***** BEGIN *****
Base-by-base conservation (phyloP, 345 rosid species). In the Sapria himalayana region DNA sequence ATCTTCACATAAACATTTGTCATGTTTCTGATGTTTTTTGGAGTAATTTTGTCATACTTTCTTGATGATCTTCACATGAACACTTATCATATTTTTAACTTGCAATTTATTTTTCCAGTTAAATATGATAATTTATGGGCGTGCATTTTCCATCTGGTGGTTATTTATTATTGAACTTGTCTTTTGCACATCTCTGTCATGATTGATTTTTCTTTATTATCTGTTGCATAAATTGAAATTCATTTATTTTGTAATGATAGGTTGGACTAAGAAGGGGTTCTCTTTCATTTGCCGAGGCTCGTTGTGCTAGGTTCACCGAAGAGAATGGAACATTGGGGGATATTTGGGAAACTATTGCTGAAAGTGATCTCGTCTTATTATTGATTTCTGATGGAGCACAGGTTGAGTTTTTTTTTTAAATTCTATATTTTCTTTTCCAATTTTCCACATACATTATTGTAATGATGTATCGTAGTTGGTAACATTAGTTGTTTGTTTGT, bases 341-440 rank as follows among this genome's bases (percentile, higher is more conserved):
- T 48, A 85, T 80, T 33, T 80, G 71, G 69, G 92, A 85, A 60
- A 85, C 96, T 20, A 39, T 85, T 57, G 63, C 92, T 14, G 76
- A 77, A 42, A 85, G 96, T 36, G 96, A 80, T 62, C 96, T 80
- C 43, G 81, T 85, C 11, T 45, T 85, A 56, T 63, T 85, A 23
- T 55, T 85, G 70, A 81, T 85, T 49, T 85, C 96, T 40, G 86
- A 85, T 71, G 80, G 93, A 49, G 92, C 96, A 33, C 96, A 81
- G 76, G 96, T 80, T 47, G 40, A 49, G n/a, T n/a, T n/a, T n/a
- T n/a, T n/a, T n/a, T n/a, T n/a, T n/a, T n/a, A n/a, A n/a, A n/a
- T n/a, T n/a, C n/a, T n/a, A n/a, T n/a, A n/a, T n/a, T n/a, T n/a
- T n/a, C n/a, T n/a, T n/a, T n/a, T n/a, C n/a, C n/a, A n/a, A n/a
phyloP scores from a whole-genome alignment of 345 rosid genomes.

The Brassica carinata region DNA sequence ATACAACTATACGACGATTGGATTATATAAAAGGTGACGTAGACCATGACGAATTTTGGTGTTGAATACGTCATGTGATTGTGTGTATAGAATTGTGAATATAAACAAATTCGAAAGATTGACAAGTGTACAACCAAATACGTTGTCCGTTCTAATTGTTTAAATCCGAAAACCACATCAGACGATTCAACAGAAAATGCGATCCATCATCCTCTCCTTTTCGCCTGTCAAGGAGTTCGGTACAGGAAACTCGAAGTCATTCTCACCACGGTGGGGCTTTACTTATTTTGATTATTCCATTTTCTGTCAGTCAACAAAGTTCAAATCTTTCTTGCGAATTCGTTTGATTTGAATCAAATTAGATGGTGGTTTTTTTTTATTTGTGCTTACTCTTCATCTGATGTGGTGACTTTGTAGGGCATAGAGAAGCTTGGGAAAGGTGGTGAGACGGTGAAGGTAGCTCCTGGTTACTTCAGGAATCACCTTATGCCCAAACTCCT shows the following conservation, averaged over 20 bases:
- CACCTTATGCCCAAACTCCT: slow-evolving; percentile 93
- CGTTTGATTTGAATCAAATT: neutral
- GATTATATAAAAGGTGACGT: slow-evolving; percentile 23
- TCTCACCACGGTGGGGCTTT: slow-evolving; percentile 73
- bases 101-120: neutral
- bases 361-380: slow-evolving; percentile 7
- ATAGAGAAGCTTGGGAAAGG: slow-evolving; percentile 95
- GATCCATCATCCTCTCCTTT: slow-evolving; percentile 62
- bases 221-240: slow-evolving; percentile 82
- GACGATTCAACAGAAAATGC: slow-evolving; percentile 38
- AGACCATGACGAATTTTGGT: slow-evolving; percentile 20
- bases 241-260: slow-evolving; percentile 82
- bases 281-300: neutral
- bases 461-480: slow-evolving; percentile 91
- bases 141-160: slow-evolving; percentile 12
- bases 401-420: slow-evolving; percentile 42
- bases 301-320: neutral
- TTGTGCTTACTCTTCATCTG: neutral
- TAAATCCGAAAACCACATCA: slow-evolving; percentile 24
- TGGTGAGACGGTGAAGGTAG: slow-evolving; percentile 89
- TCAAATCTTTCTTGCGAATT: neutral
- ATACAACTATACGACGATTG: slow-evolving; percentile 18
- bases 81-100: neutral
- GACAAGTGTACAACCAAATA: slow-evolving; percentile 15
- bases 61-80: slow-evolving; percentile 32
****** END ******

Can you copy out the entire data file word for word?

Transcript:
Base-by-base conservation (phyloP, 345 rosid species). In the Sapria himalayana region DNA sequence ATCTTCACATAAACATTTGTCATGTTTCTGATGTTTTTTGGAGTAATTTTGTCATACTTTCTTGATGATCTTCACATGAACACTTATCATATTTTTAACTTGCAATTTATTTTTCCAGTTAAATATGATAATTTATGGGCGTGCATTTTCCATCTGGTGGTTATTTATTATTGAACTTGTCTTTTGCACATCTCTGTCATGATTGATTTTTCTTTATTATCTGTTGCATAAATTGAAATTCATTTATTTTGTAATGATAGGTTGGACTAAGAAGGGGTTCTCTTTCATTTGCCGAGGCTCGTTGTGCTAGGTTCACCGAAGAGAATGGAACATTGGGGGATATTTGGGAAACTATTGCTGAAAGTGATCTCGTCTTATTATTGATTTCTGATGGAGCACAGGTTGAGTTTTTTTTTTAAATTCTATATTTTCTTTTCCAATTTTCCACATACATTATTGTAATGATGTATCGTAGTTGGTAACATTAGTTGTTTGTTTGT, bases 341-440 rank as follows among this genome's bases (percentile, higher is more conserved):
- T 48, A 85, T 80, T 33, T 80, G 71, G 69, G 92, A 85, A 60
- A 85, C 96, T 20, A 39, T 85, T 57, G 63, C 92, T 14, G 76
- A 77, A 42, A 85, G 96, T 36, G 96, A 80, T 62, C 96, T 80
- C 43, G 81, T 85, C 11, T 45, T 85, A 56, T 63, T 85, A 23
- T 55, T 85, G 70, A 81, T 85, T 49, T 85, C 96, T 40, G 86
- A 85, T 71, G 80, G 93, A 49, G 92, C 96, A 33, C 96, A 81
- G 76, G 96, T 80, T 47, G 40, A 49, G n/a, T n/a, T n/a, T n/a
- T n/a, T n/a, T n/a, T n/a, T n/a, T n/a, T n/a, A n/a, A n/a, A n/a
- T n/a, T n/a, C n/a, T n/a, A n/a, T n/a, A n/a, T n/a, T n/a, T n/a
- T n/a, C n/a, T n/a, T n/a, T n/a, T n/a, C n/a, C n/a, A n/a, A n/a
phyloP scores from a whole-genome alignment of 345 rosid genomes.

The Brassica carinata region DNA sequence ATACAACTATACGACGATTGGATTATATAAAAGGTGACGTAGACCATGACGAATTTTGGTGTTGAATACGTCATGTGATTGTGTGTATAGAATTGTGAATATAAACAAATTCGAAAGATTGACAAGTGTACAACCAAATACGTTGTCCGTTCTAATTGTTTAAATCCGAAAACCACATCAGACGATTCAACAGAAAATGCGATCCATCATCCTCTCCTTTTCGCCTGTCAAGGAGTTCGGTACAGGAAACTCGAAGTCATTCTCACCACGGTGGGGCTTTACTTATTTTGATTATTCCATTTTCTGTCAGTCAACAAAGTTCAAATCTTTCTTGCGAATTCGTTTGATTTGAATCAAATTAGATGGTGGTTTTTTTTTATTTGTGCTTACTCTTCATCTGATGTGGTGACTTTGTAGGGCATAGAGAAGCTTGGGAAAGGTGGTGAGACGGTGAAGGTAGCTCCTGGTTACTTCAGGAATCACCTTATGCCCAAACTCCT shows the following conservation, averaged over 20 bases:
- CACCTTATGCCCAAACTCCT: slow-evolving; percentile 93
- CGTTTGATTTGAATCAAATT: neutral
- GATTATATAAAAGGTGACGT: slow-evolving; percentile 23
- TCTCACCACGGTGGGGCTTT: slow-evolving; percentile 73
- bases 101-120: neutral
- bases 361-380: slow-evolving; percentile 7
- ATAGAGAAGCTTGGGAAAGG: slow-evolving; percentile 95
- GATCCATCATCCTCTCCTTT: slow-evolving; percentile 62
- bases 221-240: slow-evolving; percentile 82
- GACGATTCAACAGAAAATGC: slow-evolving; percentile 38
- AGACCATGACGAATTTTGGT: slow-evolving; percentile 20
- bases 241-260: slow-evolving; percentile 82
- bases 281-300: neutral
- bases 461-480: slow-evolving; percentile 91
- bases 141-160: slow-evolving; percentile 12
- bases 401-420: slow-evolving; percentile 42
- bases 301-320: neutral
- TTGTGCTTACTCTTCATCTG: neutral
- TAAATCCGAAAACCACATCA: slow-evolving; percentile 24
- TGGTGAGACGGTGAAGGTAG: slow-evolving; percentile 89
- TCAAATCTTTCTTGCGAATT: neutral
- ATACAACTATACGACGATTG: slow-evolving; percentile 18
- bases 81-100: neutral
- GACAAGTGTACAACCAAATA: slow-evolving; percentile 15
- bases 61-80: slow-evolving; percentile 32